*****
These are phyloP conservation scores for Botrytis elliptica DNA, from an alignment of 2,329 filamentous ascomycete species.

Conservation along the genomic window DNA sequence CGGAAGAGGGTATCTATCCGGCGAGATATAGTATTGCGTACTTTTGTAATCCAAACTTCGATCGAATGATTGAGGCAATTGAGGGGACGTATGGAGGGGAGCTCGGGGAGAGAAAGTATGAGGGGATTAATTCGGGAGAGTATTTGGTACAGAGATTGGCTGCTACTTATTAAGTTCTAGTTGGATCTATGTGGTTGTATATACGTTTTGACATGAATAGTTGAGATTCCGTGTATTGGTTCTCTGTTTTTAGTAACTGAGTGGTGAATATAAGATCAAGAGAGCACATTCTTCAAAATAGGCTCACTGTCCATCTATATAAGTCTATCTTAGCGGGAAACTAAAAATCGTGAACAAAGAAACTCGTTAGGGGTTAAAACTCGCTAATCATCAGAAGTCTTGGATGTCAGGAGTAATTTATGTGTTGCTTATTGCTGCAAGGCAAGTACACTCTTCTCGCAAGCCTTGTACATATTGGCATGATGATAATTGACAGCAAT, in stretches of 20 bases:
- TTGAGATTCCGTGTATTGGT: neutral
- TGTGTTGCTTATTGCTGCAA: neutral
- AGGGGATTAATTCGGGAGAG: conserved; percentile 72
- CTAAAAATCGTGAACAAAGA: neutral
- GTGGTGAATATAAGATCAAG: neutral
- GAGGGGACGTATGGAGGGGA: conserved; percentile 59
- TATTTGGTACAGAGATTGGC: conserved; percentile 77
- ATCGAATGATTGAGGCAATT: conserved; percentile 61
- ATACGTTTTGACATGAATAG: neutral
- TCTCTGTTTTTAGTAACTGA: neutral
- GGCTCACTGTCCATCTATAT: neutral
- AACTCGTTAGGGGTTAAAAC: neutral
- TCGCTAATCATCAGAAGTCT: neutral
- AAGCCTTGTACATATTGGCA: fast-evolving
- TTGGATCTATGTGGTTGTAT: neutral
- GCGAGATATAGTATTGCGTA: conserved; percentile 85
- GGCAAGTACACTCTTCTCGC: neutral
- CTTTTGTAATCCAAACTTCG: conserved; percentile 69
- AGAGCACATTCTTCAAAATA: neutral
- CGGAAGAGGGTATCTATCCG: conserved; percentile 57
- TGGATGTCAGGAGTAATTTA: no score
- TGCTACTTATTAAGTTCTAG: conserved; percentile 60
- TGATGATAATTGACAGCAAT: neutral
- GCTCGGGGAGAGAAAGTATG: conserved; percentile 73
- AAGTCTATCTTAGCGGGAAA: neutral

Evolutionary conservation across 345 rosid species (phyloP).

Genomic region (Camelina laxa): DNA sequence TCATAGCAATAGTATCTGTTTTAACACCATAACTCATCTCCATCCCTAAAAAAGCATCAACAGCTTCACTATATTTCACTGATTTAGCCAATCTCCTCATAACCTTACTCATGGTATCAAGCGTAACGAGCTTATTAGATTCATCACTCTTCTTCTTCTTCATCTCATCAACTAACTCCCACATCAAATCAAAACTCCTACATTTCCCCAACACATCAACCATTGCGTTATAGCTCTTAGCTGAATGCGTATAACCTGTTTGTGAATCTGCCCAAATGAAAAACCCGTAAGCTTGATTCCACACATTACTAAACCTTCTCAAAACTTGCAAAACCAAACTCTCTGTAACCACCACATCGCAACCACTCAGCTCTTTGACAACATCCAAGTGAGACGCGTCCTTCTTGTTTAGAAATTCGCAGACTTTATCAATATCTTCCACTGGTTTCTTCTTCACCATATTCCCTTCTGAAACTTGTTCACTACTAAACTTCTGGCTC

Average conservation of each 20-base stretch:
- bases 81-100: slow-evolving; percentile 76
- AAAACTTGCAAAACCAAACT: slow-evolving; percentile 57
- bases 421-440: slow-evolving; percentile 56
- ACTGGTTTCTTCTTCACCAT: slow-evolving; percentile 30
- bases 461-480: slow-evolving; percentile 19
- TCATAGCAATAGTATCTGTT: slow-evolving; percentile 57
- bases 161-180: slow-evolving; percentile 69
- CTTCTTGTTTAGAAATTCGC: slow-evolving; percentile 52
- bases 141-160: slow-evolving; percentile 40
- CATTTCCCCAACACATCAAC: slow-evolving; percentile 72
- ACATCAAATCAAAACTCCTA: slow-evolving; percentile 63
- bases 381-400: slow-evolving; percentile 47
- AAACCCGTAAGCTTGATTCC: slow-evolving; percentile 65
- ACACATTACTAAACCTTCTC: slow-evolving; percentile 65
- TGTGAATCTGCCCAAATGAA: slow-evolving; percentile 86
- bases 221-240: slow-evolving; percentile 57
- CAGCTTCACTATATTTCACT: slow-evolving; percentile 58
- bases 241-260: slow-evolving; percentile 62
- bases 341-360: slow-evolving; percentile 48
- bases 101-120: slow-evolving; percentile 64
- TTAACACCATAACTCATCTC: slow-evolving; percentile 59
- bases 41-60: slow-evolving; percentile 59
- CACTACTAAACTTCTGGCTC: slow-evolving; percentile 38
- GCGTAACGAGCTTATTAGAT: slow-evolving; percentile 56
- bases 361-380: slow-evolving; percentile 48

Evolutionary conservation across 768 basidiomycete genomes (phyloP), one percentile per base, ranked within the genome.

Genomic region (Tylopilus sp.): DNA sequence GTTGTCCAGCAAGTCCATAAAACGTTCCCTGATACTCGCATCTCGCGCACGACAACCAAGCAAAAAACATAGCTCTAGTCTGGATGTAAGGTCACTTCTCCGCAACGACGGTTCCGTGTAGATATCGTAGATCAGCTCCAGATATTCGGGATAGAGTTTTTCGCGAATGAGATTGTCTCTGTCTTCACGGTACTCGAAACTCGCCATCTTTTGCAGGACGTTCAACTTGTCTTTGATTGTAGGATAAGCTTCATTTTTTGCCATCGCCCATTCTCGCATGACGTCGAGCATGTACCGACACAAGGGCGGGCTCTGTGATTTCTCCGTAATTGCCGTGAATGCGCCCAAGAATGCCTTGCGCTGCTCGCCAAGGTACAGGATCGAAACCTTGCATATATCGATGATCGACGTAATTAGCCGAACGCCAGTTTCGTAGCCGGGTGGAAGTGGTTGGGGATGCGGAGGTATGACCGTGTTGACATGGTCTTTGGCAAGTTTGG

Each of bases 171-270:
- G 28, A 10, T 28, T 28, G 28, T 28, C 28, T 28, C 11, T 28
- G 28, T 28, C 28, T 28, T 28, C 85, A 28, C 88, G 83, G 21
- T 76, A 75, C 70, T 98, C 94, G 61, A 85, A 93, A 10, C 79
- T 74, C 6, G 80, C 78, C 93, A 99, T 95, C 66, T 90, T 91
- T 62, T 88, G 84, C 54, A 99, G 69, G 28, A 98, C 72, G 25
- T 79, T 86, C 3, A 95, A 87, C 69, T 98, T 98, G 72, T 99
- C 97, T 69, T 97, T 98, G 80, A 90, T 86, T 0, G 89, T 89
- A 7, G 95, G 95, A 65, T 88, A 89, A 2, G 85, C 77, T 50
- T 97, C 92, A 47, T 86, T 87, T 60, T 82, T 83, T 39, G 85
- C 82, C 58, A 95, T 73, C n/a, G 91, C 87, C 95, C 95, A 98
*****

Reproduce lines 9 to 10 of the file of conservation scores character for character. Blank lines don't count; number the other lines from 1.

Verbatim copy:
- TATTTGGTACAGAGATTGGC: conserved; percentile 77
- ATCGAATGATTGAGGCAATT: conserved; percentile 61